Overtime - Charles Stross

Brainycat's 5 "B"s:
blood: 0
boobs: 0
bombs: 0
bondage: 0
blasphemy: 3
Bechdel Test: FAIL
Deggan's Rule: FAIL
Gay Bechdel Test: FAIL

Please note: I don't review to provide synopses, I review to share a purely visceral reaction to books and perhaps answer some of the questions I ask when I'm contemplating investing time and money into a book.

This is a very, very short addition to the Laundry Files series. It pokes a bit of fun at the English Christmas traditions, a lot of fun at corporate bureaucratic culture, and then wraps itself up in a tidy conclusion. All to the tune of "Twas the Nightmare Before Christmas". As I was reading this, I thought my file was corrupted -  I was 20 pages into a 38 page story and I still wasn't sure where the conflict was and had only one clumsily inserted clue about the nature of the antagonist.

To be honest, I didn't think this is a very good example of Mr. Stross's abilities as a writer. If it were longer he could have added more subtlety and mystery, but the very short length meant he had to pare the story down to it's absolute bare essentials. For me, the long setup and short conclusion threw the balance and cadence way off. A crucial read for fans of the Laundry Files series, but not recommended for people who aren't already familiar with the series.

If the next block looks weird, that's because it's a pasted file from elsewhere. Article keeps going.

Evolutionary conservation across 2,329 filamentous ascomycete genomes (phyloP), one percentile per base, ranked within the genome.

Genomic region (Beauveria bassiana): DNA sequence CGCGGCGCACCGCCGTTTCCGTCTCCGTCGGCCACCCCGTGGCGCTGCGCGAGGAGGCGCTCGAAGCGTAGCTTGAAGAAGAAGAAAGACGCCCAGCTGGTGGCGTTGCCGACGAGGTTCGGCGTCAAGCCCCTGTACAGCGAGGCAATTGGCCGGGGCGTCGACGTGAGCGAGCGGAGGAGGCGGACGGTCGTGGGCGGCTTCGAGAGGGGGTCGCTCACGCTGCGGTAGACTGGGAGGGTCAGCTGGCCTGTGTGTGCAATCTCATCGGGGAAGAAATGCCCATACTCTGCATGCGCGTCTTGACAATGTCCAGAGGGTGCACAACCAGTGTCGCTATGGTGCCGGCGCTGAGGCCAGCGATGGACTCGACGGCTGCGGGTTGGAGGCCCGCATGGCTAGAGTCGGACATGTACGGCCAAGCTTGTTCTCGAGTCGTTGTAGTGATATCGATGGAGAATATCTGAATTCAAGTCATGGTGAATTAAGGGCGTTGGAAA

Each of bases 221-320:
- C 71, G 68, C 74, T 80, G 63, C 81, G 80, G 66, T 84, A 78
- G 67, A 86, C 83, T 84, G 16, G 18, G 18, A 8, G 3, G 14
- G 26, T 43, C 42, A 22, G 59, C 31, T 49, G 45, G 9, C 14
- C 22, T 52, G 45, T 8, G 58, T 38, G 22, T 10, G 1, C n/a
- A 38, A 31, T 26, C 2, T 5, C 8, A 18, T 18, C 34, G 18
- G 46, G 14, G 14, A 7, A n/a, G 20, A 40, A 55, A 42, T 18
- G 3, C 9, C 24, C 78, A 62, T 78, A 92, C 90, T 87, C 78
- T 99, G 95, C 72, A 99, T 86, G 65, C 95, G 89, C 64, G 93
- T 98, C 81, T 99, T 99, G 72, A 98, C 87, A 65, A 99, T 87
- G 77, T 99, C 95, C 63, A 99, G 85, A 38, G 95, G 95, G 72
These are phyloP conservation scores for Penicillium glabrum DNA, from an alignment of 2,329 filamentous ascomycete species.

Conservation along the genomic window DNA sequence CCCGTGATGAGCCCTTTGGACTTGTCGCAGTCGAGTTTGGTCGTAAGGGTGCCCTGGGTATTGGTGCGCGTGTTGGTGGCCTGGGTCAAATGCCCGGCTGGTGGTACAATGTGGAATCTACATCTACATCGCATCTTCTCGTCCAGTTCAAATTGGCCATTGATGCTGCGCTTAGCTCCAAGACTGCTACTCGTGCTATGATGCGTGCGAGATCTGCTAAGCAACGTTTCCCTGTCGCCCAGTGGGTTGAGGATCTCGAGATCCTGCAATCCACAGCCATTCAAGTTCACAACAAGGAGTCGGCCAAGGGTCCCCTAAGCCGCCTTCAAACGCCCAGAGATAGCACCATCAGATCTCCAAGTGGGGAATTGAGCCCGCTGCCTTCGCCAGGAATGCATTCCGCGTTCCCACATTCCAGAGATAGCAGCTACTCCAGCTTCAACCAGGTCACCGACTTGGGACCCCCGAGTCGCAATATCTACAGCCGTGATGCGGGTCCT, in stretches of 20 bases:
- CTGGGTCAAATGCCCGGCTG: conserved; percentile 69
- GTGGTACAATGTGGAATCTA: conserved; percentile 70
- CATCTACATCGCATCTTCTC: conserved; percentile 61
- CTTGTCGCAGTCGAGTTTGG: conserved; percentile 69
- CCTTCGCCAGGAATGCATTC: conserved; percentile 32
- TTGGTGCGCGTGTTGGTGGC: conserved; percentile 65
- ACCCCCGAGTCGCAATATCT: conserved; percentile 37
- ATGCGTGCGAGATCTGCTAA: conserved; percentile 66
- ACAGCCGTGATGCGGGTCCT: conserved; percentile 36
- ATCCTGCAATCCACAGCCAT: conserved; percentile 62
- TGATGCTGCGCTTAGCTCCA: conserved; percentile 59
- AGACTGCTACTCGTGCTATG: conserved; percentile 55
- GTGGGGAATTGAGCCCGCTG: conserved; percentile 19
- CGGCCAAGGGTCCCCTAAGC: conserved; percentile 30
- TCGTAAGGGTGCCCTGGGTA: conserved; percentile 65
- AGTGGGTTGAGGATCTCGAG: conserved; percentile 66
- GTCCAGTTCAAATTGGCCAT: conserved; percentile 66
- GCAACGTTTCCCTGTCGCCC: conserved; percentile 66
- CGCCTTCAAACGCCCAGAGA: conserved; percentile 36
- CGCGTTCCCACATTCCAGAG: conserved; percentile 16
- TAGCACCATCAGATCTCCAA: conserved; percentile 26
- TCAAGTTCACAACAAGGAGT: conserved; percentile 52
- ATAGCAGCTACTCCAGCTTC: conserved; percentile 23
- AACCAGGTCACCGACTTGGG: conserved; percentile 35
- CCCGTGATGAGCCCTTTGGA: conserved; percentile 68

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review 2015-01-04 14:18
Upgraded - Despite a couple of duds, it's totally worth the price of admission
Upgraded - Robert Reed,Peter Watts,Neil Clarke,Madeline Ashby,Tobias S. Buckell

Brainycat's 5 "B"s:
blood: 4
boobs: 1
bombs: 3
bondage: 0
blasphemy: 3
Bechdel Test: PASS
Deggan's Rule: PASS
Gay Bechdel Test: FAIL

Please note: I don't review to provide synopses, I review to share a purely visceral reaction to books and perhaps answer some of the questions I ask when I'm contemplating investing time and money into a book.

This collection is exceptionally well curated; I feel like every story fits the theme and every story is strong enough to stand on it's own and provide it's own interpretation of the topic. I really enjoyed the way each story took off in an entirely new and unexpected direction. Perhaps because the topic is so big there's lots of room for wildly different interpretations (and there are!) but the total collection leaves an impression bigger than just the sum of the stories. This is proper Capital "S" Science Capital "F" Fiction that asks the reader to interpret and define their own humanity.